Interview #7: James Renihan – Particular Baptist History + Book Giveaway


On episode seven of our podcast, we interview Dr. James Renihan on the origins of Particular Baptists.

After that, we talk about some Reformed Baptist headlines and give you a preview of next week’s episode featuring Paul Brewster.

Book Giveaway:

true love renihan

[buy via Amazon]

This week you have a chance to win one of two signed copies of Renihan’s True Love: Understanding the Real Meaning of Christian Love.

Books & Sites Mentioned:

Headlines Mentioned:

Sponsor: – A wiki dedicated to the Second London Baptist Confession of Faith, commonly called the 1689, and theology in accordance with the doctrines contained therein.

Post-Interview Music:

GERMAN is the traditional tune used to sing the hymn Dr. Renihan quoted. Tune can be downloaded free.

15 Replies to “Interview #7: James Renihan – Particular Baptist History + Book Giveaway”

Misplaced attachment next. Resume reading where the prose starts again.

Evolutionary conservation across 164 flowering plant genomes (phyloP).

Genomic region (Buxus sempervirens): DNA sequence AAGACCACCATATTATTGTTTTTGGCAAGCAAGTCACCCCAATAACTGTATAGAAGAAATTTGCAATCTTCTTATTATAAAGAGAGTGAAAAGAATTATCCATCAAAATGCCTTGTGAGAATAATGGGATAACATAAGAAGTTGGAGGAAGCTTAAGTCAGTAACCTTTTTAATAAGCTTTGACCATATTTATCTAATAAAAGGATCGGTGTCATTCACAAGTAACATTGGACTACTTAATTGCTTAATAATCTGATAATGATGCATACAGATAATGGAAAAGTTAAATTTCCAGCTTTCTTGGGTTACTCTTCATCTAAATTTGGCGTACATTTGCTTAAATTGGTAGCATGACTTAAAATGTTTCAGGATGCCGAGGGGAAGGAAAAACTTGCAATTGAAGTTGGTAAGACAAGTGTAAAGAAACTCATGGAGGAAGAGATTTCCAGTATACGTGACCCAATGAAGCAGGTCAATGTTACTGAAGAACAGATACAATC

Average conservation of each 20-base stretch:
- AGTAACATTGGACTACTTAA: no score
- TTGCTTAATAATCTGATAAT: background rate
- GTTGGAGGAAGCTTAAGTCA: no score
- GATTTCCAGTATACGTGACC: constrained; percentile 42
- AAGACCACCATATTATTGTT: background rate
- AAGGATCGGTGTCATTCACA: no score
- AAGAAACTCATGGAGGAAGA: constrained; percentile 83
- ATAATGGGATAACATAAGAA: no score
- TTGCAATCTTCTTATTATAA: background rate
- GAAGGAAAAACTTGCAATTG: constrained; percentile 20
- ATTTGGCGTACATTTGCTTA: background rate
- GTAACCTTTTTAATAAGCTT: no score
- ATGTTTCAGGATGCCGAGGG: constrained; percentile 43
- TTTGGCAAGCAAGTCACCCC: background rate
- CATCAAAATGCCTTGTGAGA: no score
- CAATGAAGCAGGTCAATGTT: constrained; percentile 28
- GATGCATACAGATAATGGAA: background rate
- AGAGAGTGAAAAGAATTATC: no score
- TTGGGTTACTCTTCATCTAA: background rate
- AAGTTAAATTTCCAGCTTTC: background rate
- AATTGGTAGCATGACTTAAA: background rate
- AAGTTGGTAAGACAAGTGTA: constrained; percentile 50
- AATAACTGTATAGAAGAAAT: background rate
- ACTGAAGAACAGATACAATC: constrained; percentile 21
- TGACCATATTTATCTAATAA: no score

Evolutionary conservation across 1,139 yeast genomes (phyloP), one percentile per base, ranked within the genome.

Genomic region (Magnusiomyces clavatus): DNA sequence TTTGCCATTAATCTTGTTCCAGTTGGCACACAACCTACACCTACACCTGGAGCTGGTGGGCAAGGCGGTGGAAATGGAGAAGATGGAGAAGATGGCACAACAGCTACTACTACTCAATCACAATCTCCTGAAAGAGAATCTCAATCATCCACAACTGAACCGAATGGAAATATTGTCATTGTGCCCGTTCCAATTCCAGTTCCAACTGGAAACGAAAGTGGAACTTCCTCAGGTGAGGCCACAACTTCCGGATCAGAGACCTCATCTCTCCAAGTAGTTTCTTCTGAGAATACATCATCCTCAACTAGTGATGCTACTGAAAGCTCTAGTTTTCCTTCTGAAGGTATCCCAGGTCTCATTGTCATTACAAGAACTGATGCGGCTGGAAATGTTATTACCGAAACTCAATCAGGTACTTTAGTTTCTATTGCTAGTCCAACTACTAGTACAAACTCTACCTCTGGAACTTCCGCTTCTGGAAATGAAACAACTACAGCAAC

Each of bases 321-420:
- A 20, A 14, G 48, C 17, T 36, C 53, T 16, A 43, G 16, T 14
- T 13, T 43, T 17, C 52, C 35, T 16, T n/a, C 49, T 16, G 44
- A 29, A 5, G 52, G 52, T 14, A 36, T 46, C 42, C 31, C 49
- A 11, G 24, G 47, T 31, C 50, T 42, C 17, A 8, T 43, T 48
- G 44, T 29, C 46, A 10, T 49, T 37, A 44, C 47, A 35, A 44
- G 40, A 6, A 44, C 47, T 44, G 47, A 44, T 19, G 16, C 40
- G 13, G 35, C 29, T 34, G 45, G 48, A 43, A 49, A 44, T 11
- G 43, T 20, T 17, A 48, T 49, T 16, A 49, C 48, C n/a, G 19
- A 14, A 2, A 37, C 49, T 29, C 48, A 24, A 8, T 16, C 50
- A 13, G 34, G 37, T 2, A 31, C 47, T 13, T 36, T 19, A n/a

1. I’ve had the pleasure of hearing Dr Renihan teach on baptist history before and as always it’s a tremendous blessing. The work he’s done in our history in general, and around our confessions in particular is just invaluable. I’ve always found the challenges Baptists faced and overcame in trying to recover a biblical model of ecclesiology and baptism fascinating. That might seem easy to us, but there were real theological issues that had to be overcome there – and their presuppositions and cultural context made it even more so, as the impact to those that became quakers can attest.

  2. I find it interesting that, in the earliest days of Baptists, there were actually two different “strains” of Baptists – the Calvinists, and the non-Calvinists – who were apparently forming from two different parts of the world. So, what distinguished “Baptists” from all other Christian groups wasn’t their particular “statement of faith”, but rather their shared theological conviction that ONLY BELIEVERS should be baptized and admitted as members of the church. This explains why, even today, Baptists are recognized as the “believers’ church”.

  3. This is a hard question to answer, but I suppose that I’m most surprised to learn that “Baptists” and “Anabaptists” were very different groups!

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